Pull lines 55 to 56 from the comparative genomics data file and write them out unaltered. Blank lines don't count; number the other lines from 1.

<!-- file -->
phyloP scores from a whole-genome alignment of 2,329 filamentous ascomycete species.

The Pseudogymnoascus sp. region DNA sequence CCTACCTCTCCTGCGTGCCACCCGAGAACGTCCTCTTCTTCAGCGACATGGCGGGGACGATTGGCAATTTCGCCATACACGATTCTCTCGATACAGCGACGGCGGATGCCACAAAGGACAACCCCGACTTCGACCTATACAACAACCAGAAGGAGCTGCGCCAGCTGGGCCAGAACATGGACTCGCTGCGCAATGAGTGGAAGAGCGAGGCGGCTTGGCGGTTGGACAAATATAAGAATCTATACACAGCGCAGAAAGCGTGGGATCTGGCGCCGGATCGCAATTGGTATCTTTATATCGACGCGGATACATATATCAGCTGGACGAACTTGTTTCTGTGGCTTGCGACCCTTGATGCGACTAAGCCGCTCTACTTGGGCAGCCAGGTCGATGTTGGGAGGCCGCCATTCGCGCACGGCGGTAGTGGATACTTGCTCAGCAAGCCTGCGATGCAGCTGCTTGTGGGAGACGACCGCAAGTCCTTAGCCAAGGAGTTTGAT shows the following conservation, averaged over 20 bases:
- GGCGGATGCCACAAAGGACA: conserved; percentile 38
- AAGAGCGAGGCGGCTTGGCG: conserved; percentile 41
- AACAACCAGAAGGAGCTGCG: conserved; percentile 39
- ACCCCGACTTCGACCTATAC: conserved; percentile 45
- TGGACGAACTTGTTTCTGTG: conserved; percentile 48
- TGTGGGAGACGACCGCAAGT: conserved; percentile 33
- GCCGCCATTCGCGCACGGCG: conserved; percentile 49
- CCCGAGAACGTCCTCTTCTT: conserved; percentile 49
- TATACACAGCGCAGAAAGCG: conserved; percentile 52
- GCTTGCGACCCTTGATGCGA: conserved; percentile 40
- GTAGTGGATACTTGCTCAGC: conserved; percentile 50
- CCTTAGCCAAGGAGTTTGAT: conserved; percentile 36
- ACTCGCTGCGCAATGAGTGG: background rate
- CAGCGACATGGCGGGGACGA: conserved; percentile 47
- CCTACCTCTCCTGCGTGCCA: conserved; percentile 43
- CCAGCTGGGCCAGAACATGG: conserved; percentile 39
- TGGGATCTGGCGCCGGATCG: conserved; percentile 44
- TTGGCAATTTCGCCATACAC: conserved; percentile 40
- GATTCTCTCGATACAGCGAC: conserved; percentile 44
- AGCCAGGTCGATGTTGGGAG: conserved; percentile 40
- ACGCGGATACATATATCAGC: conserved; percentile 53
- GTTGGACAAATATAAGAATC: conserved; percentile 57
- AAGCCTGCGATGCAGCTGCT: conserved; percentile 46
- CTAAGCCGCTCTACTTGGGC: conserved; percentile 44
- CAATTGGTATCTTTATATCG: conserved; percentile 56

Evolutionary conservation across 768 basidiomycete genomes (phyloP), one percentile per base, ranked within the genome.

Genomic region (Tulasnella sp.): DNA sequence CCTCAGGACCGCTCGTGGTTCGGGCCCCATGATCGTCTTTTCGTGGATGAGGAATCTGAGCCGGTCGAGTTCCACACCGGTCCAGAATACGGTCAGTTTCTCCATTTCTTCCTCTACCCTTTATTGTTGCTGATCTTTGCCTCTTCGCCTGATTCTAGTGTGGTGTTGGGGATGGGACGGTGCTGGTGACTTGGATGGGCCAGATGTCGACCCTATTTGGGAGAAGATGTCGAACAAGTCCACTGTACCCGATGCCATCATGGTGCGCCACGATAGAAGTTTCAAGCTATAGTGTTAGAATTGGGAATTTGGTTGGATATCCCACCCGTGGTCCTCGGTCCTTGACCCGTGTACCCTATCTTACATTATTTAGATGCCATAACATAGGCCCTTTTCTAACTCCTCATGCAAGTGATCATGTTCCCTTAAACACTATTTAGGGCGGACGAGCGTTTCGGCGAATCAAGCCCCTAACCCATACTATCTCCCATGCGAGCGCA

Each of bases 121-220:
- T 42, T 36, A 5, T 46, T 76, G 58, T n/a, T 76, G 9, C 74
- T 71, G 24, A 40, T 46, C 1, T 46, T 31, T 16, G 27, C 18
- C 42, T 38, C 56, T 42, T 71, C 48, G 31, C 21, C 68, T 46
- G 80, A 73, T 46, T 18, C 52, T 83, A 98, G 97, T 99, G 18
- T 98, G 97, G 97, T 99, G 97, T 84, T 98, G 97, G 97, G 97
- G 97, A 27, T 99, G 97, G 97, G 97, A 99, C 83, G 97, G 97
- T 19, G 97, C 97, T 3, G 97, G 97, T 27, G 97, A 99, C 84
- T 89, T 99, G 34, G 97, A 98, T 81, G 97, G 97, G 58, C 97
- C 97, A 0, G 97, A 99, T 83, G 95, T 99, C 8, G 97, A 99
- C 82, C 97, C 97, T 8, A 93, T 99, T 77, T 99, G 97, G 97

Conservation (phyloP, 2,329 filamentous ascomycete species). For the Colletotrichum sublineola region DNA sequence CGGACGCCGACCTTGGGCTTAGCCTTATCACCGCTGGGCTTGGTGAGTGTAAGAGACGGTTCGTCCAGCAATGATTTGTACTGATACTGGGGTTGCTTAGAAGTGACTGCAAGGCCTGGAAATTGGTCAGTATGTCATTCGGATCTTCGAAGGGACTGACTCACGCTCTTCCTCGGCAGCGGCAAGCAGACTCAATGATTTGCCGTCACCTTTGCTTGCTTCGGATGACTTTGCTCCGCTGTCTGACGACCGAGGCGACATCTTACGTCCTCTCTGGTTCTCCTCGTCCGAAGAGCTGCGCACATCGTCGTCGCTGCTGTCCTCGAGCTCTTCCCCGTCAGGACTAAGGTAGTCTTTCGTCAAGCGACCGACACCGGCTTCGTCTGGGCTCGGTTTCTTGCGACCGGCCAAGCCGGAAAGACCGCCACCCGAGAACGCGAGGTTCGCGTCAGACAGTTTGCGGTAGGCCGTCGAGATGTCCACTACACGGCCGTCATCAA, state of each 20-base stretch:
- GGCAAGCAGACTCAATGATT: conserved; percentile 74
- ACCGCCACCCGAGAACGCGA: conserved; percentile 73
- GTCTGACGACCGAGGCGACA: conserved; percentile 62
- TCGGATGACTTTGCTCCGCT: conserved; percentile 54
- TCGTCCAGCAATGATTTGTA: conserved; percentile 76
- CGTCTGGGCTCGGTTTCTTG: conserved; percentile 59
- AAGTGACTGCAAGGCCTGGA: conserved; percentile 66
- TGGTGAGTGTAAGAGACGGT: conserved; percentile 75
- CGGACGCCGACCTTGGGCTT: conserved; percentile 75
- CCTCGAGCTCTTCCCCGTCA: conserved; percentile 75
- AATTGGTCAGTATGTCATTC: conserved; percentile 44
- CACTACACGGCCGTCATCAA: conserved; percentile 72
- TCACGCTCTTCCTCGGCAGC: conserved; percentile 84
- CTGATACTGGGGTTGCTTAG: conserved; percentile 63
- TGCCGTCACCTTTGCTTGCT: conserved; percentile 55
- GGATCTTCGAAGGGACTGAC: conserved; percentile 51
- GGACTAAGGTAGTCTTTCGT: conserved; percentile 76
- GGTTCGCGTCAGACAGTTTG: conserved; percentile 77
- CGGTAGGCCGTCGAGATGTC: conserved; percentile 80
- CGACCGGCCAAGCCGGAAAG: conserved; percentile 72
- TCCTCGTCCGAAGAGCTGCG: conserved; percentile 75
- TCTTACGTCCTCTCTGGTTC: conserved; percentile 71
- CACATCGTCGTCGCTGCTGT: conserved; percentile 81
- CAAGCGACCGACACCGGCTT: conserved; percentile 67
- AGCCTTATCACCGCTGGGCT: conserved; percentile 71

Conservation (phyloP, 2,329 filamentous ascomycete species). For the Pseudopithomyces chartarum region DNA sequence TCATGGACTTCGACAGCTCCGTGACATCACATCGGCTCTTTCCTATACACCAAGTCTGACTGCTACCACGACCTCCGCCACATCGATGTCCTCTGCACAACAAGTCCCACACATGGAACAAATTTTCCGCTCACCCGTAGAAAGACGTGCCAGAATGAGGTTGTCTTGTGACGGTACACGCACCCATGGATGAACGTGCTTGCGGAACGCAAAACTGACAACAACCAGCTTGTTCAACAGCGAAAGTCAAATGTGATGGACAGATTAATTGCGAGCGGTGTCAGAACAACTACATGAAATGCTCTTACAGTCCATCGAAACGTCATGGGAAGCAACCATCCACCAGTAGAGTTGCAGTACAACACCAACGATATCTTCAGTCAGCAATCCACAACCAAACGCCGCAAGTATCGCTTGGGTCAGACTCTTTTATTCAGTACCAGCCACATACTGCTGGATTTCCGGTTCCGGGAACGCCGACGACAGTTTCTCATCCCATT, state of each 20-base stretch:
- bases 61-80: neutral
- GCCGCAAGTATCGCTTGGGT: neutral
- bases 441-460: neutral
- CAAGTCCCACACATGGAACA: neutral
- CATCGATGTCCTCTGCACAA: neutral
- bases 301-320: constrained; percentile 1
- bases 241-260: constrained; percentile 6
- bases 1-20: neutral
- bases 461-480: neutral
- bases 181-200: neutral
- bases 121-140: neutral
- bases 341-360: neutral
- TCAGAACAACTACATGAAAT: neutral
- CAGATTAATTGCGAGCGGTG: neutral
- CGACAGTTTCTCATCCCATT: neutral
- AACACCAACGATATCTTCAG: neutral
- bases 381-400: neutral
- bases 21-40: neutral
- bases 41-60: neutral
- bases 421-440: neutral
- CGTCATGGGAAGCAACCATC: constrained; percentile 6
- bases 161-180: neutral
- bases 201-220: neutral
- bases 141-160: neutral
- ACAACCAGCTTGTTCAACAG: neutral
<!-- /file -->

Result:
- CTGATACTGGGGTTGCTTAG: conserved; percentile 63
- TGCCGTCACCTTTGCTTGCT: conserved; percentile 55